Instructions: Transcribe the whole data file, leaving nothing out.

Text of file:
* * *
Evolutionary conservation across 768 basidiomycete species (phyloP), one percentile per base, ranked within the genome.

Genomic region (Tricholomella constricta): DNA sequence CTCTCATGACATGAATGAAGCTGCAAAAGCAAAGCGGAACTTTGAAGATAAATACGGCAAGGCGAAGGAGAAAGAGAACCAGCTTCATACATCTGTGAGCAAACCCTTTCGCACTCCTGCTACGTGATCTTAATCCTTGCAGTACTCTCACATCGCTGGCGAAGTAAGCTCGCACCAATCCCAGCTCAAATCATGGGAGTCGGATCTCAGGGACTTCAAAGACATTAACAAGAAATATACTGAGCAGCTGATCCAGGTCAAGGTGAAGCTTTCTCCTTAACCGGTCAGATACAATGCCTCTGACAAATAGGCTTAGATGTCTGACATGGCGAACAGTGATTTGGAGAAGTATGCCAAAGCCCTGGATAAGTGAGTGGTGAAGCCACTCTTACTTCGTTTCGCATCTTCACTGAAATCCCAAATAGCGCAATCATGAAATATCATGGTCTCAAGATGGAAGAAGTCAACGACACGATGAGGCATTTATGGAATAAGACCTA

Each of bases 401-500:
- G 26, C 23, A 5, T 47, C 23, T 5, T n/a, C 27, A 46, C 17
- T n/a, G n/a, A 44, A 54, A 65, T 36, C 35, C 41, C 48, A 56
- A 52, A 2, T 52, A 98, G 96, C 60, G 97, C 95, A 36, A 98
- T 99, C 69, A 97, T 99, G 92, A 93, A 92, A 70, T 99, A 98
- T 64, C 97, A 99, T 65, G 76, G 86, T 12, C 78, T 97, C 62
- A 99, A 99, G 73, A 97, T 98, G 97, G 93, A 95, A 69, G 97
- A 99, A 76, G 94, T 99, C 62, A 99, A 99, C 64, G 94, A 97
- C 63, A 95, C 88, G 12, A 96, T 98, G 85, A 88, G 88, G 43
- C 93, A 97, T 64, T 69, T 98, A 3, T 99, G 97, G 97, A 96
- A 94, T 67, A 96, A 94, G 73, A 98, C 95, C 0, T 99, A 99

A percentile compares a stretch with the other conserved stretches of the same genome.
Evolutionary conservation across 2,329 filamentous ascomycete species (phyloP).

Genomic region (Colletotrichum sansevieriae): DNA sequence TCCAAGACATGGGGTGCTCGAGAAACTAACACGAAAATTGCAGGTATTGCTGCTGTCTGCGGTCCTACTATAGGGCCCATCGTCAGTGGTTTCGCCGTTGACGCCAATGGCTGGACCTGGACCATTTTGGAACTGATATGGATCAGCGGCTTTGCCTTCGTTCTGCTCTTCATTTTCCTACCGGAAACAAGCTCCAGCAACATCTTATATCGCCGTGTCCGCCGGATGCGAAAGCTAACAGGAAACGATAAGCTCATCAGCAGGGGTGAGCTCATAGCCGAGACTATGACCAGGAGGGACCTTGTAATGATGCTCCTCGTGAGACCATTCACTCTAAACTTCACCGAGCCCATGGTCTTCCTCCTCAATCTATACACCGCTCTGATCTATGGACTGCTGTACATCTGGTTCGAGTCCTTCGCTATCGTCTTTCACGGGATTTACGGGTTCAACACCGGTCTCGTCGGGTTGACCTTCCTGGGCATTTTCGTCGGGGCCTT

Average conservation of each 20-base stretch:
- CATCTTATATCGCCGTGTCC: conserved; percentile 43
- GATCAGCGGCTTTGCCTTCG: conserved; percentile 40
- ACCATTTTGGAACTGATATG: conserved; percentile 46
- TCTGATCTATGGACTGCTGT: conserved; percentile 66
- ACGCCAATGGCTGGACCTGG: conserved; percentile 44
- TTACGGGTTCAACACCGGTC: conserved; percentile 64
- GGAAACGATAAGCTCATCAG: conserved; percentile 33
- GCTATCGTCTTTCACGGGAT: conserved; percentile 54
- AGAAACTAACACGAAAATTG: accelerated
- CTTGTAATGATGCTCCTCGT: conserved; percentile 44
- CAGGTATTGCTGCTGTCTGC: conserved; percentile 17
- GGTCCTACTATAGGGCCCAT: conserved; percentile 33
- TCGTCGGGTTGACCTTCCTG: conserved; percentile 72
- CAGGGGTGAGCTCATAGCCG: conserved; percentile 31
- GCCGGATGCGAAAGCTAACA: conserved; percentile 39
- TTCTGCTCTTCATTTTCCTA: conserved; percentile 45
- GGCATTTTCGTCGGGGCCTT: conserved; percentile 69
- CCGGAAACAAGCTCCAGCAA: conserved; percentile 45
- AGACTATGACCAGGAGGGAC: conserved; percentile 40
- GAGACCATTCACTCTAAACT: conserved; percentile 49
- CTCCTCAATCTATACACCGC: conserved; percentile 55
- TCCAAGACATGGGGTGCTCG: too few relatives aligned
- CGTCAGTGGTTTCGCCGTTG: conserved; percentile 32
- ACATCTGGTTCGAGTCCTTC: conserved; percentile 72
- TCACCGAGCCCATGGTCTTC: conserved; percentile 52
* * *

Evolutionary conservation across 768 basidiomycete species (phyloP), one percentile per base, ranked within the genome.

Genomic region (Tricholomella constricta): DNA sequence CTCTCATGACATGAATGAAGCTGCAAAAGCAAAGCGGAACTTTGAAGATAAATACGGCAAGGCGAAGGAGAAAGAGAACCAGCTTCATACATCTGTGAGCAAACCCTTTCGCACTCCTGCTACGTGATCTTAATCCTTGCAGTACTCTCACATCGCTGGCGAAGTAAGCTCGCACCAATCCCAGCTCAAATCATGGGAGTCGGATCTCAGGGACTTCAAAGACATTAACAAGAAATATACTGAGCAGCTGATCCAGGTCAAGGTGAAGCTTTCTCCTTAACCGGTCAGATACAATGCCTCTGACAAATAGGCTTAGATGTCTGACATGGCGAACAGTGATTTGGAGAAGTATGCCAAAGCCCTGGATAAGTGAGTGGTGAAGCCACTCTTACTTCGTTTCGCATCTTCACTGAAATCCCAAATAGCGCAATCATGAAATATCATGGTCTCAAGATGGAAGAAGTCAACGACACGATGAGGCATTTATGGAATAAGACCTA

Each of bases 401-500:
- G 26, C 23, A 5, T 47, C 23, T 5, T n/a, C 27, A 46, C 17
- T n/a, G n/a, A 44, A 54, A 65, T 36, C 35, C 41, C 48, A 56
- A 52, A 2, T 52, A 98, G 96, C 60, G 97, C 95, A 36, A 98
- T 99, C 69, A 97, T 99, G 92, A 93, A 92, A 70, T 99, A 98
- T 64, C 97, A 99, T 65, G 76, G 86, T 12, C 78, T 97, C 62
- A 99, A 99, G 73, A 97, T 98, G 97, G 93, A 95, A 69, G 97
- A 99, A 76, G 94, T 99, C 62, A 99, A 99, C 64, G 94, A 97
- C 63, A 95, C 88, G 12, A 96, T 98, G 85, A 88, G 88, G 43
- C 93, A 97, T 64, T 69, T 98, A 3, T 99, G 97, G 97, A 96
- A 94, T 67, A 96, A 94, G 73, A 98, C 95, C 0, T 99, A 99

A percentile compares a stretch with the other conserved stretches of the same genome.
Evolutionary conservation across 2,329 filamentous ascomycete species (phyloP).

Genomic region (Colletotrichum sansevieriae): DNA sequence TCCAAGACATGGGGTGCTCGAGAAACTAACACGAAAATTGCAGGTATTGCTGCTGTCTGCGGTCCTACTATAGGGCCCATCGTCAGTGGTTTCGCCGTTGACGCCAATGGCTGGACCTGGACCATTTTGGAACTGATATGGATCAGCGGCTTTGCCTTCGTTCTGCTCTTCATTTTCCTACCGGAAACAAGCTCCAGCAACATCTTATATCGCCGTGTCCGCCGGATGCGAAAGCTAACAGGAAACGATAAGCTCATCAGCAGGGGTGAGCTCATAGCCGAGACTATGACCAGGAGGGACCTTGTAATGATGCTCCTCGTGAGACCATTCACTCTAAACTTCACCGAGCCCATGGTCTTCCTCCTCAATCTATACACCGCTCTGATCTATGGACTGCTGTACATCTGGTTCGAGTCCTTCGCTATCGTCTTTCACGGGATTTACGGGTTCAACACCGGTCTCGTCGGGTTGACCTTCCTGGGCATTTTCGTCGGGGCCTT

Average conservation of each 20-base stretch:
- CATCTTATATCGCCGTGTCC: conserved; percentile 43
- GATCAGCGGCTTTGCCTTCG: conserved; percentile 40
- ACCATTTTGGAACTGATATG: conserved; percentile 46
- TCTGATCTATGGACTGCTGT: conserved; percentile 66
- ACGCCAATGGCTGGACCTGG: conserved; percentile 44
- TTACGGGTTCAACACCGGTC: conserved; percentile 64
- GGAAACGATAAGCTCATCAG: conserved; percentile 33
- GCTATCGTCTTTCACGGGAT: conserved; percentile 54
- AGAAACTAACACGAAAATTG: accelerated
- CTTGTAATGATGCTCCTCGT: conserved; percentile 44
- CAGGTATTGCTGCTGTCTGC: conserved; percentile 17
- GGTCCTACTATAGGGCCCAT: conserved; percentile 33
- TCGTCGGGTTGACCTTCCTG: conserved; percentile 72
- CAGGGGTGAGCTCATAGCCG: conserved; percentile 31
- GCCGGATGCGAAAGCTAACA: conserved; percentile 39
- TTCTGCTCTTCATTTTCCTA: conserved; percentile 45
- GGCATTTTCGTCGGGGCCTT: conserved; percentile 69
- CCGGAAACAAGCTCCAGCAA: conserved; percentile 45
- AGACTATGACCAGGAGGGAC: conserved; percentile 40
- GAGACCATTCACTCTAAACT: conserved; percentile 49
- CTCCTCAATCTATACACCGC: conserved; percentile 55
- TCCAAGACATGGGGTGCTCG: too few relatives aligned
- CGTCAGTGGTTTCGCCGTTG: conserved; percentile 32
- ACATCTGGTTCGAGTCCTTC: conserved; percentile 72
- TCACCGAGCCCATGGTCTTC: conserved; percentile 52